How to secure your financial future if you’re self employed

As well as withdrawing your money whenever you want, you can also keep your money invested for as little or as long as you like although if you’re investing in stocks and shares, you should generally be planning to keep your money invested for five years or more. Greater long-term benefits to ISAs include a new inheritable ISA allowance, meaning that a surviving spouse or civil partner will get an increase in their ISA allowance of an amount equal to the value of their spouses or civil partners should they die.

4) Protect yourself and your loved ones

If you’re self-employed, you won’t have access to some of the protections which come as standard if you’re working for a company, like sick pay, or the additional benefits, things like death in service benefit or health insurance, which can come as part of the package. So it’s worth considering what protections you need to put in place for yourself.

For instance, death in service benefit is a sum which is commonly a multiple of annual salary that is paid as a lump sum to the family of an employee should the worst happen. Without this from your employer, it may make sense to put equivalent life insurance cover in place so loved ones are supported.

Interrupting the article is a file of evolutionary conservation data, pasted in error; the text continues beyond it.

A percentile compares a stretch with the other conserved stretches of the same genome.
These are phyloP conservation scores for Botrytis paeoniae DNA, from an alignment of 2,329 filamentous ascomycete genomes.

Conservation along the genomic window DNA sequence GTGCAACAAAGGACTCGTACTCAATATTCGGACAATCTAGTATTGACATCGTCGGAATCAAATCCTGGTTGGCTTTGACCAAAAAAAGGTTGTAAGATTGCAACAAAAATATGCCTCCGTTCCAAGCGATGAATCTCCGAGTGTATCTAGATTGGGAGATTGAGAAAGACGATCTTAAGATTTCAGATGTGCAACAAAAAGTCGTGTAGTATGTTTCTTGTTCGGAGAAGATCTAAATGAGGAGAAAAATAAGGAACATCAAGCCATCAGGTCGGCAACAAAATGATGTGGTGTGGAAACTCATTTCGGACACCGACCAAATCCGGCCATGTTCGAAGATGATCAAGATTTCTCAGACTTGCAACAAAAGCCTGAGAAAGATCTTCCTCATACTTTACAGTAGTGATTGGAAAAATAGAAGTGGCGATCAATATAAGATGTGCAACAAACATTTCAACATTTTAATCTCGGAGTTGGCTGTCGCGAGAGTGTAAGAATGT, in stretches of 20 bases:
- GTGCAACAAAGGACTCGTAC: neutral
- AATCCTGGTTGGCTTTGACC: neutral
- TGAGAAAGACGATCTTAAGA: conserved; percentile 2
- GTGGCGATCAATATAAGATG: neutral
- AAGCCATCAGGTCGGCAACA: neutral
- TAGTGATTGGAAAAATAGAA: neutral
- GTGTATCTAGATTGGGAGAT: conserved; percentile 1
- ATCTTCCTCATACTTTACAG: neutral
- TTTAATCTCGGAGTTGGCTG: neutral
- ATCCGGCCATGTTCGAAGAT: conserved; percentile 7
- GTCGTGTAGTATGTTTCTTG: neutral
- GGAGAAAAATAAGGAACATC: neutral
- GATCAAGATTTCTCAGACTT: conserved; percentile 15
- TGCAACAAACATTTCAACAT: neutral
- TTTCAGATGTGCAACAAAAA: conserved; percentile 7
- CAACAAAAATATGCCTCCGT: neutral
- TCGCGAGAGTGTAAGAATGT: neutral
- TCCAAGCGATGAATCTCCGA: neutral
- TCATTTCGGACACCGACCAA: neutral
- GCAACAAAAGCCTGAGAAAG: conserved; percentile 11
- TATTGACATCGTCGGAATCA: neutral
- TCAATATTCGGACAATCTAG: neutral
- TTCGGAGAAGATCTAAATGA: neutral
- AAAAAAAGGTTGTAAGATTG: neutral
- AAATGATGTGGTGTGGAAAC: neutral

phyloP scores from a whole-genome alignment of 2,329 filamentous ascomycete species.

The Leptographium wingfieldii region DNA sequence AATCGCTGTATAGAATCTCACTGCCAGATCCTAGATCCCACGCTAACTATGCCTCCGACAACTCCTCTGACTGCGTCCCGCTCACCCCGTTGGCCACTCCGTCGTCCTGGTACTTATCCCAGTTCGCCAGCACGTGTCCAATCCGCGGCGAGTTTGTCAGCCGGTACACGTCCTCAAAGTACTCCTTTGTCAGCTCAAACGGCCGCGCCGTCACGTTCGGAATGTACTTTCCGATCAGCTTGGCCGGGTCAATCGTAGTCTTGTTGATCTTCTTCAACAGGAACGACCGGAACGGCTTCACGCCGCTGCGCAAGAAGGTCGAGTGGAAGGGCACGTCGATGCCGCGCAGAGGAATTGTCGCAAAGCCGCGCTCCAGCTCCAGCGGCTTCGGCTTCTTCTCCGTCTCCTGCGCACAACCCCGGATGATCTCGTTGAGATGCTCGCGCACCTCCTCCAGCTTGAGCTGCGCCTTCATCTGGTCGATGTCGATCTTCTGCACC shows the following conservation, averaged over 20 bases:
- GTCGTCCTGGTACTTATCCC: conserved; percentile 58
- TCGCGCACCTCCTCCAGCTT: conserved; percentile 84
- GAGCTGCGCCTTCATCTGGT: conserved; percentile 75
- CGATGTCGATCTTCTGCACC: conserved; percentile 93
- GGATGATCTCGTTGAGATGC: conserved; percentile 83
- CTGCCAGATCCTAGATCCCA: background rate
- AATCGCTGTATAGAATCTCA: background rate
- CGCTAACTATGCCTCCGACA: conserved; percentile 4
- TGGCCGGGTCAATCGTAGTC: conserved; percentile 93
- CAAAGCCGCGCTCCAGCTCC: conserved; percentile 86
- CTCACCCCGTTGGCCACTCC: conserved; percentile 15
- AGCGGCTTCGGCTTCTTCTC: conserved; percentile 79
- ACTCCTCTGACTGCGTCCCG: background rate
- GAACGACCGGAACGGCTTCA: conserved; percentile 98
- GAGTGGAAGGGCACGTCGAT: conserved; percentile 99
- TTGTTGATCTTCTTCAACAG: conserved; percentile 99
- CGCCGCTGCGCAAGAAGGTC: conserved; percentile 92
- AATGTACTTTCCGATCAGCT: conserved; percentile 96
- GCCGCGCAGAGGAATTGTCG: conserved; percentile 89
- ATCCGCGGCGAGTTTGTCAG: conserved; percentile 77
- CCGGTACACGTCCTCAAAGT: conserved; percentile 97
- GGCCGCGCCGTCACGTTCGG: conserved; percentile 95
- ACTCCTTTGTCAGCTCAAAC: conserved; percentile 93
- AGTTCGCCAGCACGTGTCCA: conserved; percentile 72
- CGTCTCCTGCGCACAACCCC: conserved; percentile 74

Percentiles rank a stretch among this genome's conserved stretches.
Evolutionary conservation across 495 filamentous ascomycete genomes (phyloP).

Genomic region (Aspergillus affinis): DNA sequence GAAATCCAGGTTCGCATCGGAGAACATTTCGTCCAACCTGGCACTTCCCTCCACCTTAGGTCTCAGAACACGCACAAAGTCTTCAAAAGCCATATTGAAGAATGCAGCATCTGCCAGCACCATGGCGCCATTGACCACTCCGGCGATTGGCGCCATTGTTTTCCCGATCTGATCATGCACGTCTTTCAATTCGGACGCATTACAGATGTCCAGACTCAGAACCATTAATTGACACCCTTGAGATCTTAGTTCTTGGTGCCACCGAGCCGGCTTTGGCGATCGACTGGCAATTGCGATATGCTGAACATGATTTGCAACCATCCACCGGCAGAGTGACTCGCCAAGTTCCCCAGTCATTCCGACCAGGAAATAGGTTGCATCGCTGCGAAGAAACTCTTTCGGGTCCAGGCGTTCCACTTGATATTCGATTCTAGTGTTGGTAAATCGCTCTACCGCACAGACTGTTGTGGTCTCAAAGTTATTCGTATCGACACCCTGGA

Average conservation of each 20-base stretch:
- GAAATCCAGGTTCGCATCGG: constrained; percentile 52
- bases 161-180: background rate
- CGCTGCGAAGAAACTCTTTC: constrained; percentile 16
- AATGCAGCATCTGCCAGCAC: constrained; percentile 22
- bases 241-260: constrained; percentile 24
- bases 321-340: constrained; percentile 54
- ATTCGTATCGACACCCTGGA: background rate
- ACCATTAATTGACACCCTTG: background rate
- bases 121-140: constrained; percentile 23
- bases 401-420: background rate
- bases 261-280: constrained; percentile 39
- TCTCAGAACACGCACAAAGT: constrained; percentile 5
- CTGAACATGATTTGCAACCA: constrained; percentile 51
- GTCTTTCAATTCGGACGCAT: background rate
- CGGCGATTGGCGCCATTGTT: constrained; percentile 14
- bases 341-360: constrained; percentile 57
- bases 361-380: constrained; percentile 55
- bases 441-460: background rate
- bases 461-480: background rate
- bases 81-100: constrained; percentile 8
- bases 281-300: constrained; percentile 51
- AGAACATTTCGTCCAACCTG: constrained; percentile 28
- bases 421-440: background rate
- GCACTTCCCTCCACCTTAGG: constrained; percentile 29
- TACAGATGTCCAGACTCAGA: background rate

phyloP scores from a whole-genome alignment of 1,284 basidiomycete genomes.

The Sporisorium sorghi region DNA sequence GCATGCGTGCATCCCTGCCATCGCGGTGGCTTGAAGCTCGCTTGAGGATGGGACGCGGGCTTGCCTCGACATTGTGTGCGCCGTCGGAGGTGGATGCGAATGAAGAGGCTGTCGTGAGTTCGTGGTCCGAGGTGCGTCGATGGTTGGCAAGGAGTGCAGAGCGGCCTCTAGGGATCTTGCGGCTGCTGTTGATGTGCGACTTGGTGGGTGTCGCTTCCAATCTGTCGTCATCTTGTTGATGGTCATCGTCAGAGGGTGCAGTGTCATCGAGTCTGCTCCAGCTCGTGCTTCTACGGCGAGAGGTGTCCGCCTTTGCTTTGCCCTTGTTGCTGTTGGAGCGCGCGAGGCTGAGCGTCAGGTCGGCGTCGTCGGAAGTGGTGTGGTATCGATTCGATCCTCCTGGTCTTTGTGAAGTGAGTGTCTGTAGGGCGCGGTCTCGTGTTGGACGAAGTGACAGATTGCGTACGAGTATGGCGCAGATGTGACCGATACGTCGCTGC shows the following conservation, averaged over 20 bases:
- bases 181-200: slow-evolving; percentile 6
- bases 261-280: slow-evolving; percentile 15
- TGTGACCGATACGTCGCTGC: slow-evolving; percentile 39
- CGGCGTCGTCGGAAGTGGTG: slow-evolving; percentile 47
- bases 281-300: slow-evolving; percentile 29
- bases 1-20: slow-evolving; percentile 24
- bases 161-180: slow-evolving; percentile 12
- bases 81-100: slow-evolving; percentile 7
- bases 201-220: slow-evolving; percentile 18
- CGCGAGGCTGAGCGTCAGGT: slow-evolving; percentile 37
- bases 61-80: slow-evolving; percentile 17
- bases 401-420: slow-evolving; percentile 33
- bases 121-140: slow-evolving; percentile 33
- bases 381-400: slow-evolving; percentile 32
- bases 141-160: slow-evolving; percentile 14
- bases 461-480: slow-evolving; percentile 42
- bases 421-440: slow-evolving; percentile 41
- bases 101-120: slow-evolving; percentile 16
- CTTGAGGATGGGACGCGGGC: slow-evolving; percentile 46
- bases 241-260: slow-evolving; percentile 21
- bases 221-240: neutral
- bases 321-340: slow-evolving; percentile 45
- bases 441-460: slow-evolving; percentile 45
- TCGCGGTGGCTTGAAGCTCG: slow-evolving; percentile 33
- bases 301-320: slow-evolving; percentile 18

5) Get smart about tax

One of the biggest challenges for the self-employed is making sure you have your income tax arrangements in place and have put money aside to pay your tax bill. There are lot of tools and calculators available on the web to help you calculate how much youll need to put aside, including this one from the Government.

A good tip is to set up a separate account and set aside money on a regular basis this will stop you spending the money and you won’t feel out of pocket when it comes time to make the twice yearly payments in July and January.

One of the benefits to pensions is that what you save into a pension can reduce your tax bill. This happens because of the way tax relief works, and you end up paying more tax at 20 per cent instead of 40 per cent, for example.

You can save as much as you like towards your pension each year, but theres a limit on the amount that will get tax relief. The maximum amount of pension savings that benefit from tax relief each year is called the annual allowance. The annual allowance for 2015-16 is 40,000.

If like many self-employed workers your income varies significantly from year to year, unused allowances can allow you to maximise your pension savings in years when your income is high. Speaking to an expert will keep you on track here, as it can be complicated to work out how much of your allowance is unused.

Related Article: Working for someone on a self employed basis

Julie Hutchinson is Standard Lifesconsumer finance expert.

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